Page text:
Trust is a necessary foundation in establishing a bond and engaging with another being. It is a safe space between one another that is free from judgment or pain. But, trust doesn’t “just happen”; one’s actions and behaviors help people determine if someone is trustworthy. As parents, we have a huge influence in how our children develop trust with themselves and others. This assurance is significant to their social, cognitive, and emotional development.
When our kids were infants, establishing trust came from being responsive and attuned to their cries and needs, even if we initially got their requests wrong. They realized that we would be there for them, be attentive to them, and comfort them when they needed it.
At the toddler stage, they begin to know what they want and what they don’t, often expressing this with big emotions. How we handle these demands help further trust with our children, as well as set boundaries if requests are unreasonable.
But at a certain age, between 3-4 years, our sweet angels begin to lie. WHAT?! When did this happen?
Fun fact: If your child is lying, it means they have achieved an important cognitive milestone. As their prefrontal cortex develops and matures, they gain the ability to lie. This skill requires empathy, perceiving to have crucial information others don’t, and recognition of social rules and consequences. They also need impulse control and a good working memory to deceive. As they age and their cognition improves, the lies become more complex and believable.
Yes, lying is “bad,” but it is a choice to purposely do so. The cognitive skills needed to fib are the same ones that promote effective communication, peer relationships, and elaborate and collaborative pretend play. The ability to balance multiple realities and recognize the differences between real-life and fiction are needed to be creative and to tell a good lie. That might explain why preschool-age kids have exaggerated and fantastical stories when you ask them what happened in school. They aren’t intentionally trying to lie to you.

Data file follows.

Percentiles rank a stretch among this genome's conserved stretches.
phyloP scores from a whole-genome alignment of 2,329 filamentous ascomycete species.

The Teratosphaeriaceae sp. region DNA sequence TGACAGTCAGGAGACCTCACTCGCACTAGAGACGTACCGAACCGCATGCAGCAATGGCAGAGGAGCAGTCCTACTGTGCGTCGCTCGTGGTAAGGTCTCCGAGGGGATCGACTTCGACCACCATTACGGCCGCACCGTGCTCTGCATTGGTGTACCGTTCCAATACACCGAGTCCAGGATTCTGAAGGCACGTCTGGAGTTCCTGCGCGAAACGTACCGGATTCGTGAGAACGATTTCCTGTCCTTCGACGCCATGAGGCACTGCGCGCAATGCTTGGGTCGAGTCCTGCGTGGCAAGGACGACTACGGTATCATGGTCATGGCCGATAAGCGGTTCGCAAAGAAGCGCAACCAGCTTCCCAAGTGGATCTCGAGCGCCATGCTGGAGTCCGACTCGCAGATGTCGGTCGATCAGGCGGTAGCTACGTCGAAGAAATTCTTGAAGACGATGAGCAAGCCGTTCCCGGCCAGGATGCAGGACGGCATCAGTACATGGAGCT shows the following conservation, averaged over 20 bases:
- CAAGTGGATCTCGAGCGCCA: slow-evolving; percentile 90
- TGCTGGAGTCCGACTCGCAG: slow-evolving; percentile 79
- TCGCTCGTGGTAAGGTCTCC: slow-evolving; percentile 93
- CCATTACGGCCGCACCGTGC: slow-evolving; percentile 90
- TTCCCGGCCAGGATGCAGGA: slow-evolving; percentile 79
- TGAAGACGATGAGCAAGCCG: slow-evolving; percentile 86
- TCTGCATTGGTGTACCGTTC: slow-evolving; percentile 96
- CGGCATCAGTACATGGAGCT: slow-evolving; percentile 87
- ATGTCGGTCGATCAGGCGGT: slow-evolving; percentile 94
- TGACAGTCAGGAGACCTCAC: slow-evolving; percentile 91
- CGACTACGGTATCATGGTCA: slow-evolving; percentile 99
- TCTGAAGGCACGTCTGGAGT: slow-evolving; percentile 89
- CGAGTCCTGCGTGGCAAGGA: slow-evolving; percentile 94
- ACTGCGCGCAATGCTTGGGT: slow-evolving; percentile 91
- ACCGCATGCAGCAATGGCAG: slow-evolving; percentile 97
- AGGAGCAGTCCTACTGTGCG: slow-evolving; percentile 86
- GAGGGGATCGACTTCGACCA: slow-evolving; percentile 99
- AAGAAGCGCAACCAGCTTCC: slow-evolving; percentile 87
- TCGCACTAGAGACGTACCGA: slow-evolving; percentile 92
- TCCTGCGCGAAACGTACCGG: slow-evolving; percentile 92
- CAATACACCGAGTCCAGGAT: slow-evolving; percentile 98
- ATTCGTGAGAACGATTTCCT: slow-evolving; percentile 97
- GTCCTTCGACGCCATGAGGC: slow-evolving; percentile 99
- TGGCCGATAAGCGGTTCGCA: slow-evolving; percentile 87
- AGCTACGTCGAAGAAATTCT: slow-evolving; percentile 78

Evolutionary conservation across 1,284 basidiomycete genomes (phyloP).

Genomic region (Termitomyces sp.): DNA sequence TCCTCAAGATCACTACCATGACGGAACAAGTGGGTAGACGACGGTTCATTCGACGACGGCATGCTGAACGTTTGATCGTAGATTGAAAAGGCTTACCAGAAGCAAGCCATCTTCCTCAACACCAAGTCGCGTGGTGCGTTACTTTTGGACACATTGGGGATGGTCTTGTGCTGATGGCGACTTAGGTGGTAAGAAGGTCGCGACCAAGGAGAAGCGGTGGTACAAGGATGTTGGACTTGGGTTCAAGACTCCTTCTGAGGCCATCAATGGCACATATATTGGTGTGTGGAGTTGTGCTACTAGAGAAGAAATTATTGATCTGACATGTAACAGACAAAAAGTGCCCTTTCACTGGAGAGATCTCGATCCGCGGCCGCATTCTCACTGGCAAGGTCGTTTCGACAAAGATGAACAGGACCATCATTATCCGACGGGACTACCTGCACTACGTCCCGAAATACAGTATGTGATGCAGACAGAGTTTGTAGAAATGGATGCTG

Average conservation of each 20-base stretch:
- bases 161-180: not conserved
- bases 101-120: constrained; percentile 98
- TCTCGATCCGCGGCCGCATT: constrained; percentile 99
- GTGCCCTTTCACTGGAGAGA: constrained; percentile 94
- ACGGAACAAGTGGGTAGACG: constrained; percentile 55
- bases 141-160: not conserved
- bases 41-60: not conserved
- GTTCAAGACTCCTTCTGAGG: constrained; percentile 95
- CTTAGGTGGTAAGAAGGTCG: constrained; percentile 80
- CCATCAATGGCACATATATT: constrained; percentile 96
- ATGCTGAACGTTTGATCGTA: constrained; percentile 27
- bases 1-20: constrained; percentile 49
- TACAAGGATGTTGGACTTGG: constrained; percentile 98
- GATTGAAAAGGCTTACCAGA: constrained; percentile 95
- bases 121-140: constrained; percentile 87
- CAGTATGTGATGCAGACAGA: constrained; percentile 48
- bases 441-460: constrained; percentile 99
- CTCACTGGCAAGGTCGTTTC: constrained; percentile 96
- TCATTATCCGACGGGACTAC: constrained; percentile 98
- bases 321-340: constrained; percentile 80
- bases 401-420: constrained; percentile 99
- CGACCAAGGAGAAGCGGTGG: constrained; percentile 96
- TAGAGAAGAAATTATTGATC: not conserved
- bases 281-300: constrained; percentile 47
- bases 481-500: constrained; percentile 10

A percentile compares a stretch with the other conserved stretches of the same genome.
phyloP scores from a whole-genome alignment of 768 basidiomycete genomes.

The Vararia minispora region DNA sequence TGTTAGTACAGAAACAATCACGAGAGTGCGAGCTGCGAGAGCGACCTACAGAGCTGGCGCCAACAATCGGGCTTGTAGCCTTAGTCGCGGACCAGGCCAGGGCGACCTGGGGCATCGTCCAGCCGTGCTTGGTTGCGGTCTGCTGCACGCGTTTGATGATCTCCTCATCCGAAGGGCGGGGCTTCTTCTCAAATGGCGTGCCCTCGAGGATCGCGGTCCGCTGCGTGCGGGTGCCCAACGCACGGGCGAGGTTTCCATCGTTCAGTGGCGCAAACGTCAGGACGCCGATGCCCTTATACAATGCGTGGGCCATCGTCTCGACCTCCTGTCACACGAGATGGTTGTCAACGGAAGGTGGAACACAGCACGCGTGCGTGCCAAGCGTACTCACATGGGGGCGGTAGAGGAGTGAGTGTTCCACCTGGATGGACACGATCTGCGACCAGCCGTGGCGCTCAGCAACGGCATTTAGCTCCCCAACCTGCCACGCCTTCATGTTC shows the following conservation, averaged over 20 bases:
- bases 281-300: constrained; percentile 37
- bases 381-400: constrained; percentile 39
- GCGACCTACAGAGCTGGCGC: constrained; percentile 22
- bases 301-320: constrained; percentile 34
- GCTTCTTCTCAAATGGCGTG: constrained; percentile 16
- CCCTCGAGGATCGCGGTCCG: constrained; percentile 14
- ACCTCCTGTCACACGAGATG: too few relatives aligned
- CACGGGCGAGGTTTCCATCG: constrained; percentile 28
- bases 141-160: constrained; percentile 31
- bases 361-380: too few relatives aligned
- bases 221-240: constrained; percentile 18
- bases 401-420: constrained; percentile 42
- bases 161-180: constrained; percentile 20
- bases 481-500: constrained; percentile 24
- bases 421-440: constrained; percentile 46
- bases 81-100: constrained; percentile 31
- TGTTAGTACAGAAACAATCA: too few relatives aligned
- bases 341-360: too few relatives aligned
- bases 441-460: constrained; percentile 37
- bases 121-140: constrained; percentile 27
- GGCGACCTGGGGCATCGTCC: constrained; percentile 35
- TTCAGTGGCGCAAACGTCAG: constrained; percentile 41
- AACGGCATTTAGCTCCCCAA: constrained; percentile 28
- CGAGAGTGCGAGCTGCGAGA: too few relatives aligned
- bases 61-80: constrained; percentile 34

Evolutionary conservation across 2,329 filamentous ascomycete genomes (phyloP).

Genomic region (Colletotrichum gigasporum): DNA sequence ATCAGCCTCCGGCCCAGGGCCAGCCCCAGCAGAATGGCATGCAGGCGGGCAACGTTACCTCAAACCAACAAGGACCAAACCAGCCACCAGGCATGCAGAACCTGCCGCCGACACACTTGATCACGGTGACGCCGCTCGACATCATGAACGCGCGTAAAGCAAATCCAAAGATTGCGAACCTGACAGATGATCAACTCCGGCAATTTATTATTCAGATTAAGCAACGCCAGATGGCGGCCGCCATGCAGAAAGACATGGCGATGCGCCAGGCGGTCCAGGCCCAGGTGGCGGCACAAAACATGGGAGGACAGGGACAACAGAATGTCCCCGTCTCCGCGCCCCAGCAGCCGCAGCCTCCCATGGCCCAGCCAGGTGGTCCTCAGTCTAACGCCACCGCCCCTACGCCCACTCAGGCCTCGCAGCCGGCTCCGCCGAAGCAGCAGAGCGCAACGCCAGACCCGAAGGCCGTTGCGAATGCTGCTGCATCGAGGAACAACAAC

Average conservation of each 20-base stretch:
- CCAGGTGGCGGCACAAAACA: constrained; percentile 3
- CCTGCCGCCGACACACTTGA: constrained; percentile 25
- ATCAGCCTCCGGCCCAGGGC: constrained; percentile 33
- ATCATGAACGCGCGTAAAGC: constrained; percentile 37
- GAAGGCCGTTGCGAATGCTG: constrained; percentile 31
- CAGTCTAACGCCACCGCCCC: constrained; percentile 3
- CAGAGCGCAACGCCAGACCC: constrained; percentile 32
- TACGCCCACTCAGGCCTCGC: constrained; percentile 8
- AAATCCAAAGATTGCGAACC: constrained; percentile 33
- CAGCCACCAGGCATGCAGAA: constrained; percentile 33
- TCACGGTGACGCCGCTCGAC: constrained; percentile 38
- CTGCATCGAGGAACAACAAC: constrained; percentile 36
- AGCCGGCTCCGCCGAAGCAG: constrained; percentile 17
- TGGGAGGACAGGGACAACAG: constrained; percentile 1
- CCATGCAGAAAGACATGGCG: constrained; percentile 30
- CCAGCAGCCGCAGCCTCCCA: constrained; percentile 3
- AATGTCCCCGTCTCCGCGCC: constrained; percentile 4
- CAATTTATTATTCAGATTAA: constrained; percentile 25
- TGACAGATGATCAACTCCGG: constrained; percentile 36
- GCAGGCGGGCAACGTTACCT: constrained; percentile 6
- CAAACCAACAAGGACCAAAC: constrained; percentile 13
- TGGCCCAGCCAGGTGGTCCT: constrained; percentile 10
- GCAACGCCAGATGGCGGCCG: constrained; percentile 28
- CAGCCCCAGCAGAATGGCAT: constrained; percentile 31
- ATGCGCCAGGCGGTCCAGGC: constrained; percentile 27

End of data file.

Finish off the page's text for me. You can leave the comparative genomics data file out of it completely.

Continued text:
As much as we should be happy about this, our children can lie when they’ve done something wrong and that can shade the trust that we have established between them. But, a reason why they’re not telling the truth could be because they may not trust us or they fear getting into trouble.
How to Build Trust with Your Kid
As we covered earlier, the foundations of trust with our kids have been formed since they were born. To keep and maintain it requires practice and patience with us at the helm of the trust bus. Here’s some suggestions:
- Be an active listener – This is easier said than done, but it is necessary. Recognize what your child is saying and read in-between the lines. Don’t listen to respond or use judgemental statements. Use techniques of mirroring (repetition of key words they said), labeling (identifying feelings), and dynamic silence (allowing room for them to think/speak) to ensure that your child feels heard and that their feelings matter. This can make them feel more at ease and more likely to open up about their problems/issues later on.
- Be present and responsive – We have some practice with this when our kids are little, but we can gradually lose being present as they get older. Aside from knowing when your child may be hungry, tired, or overwhelmed, being responsive shows them that you are available physically and emotionally. Like a superhero, if they request for help, you’re there to the best of your ability and validating their emotions even if it makes no sense at the moment. Also, being present for moments of play builds trust, showing them that we value and enjoy their company.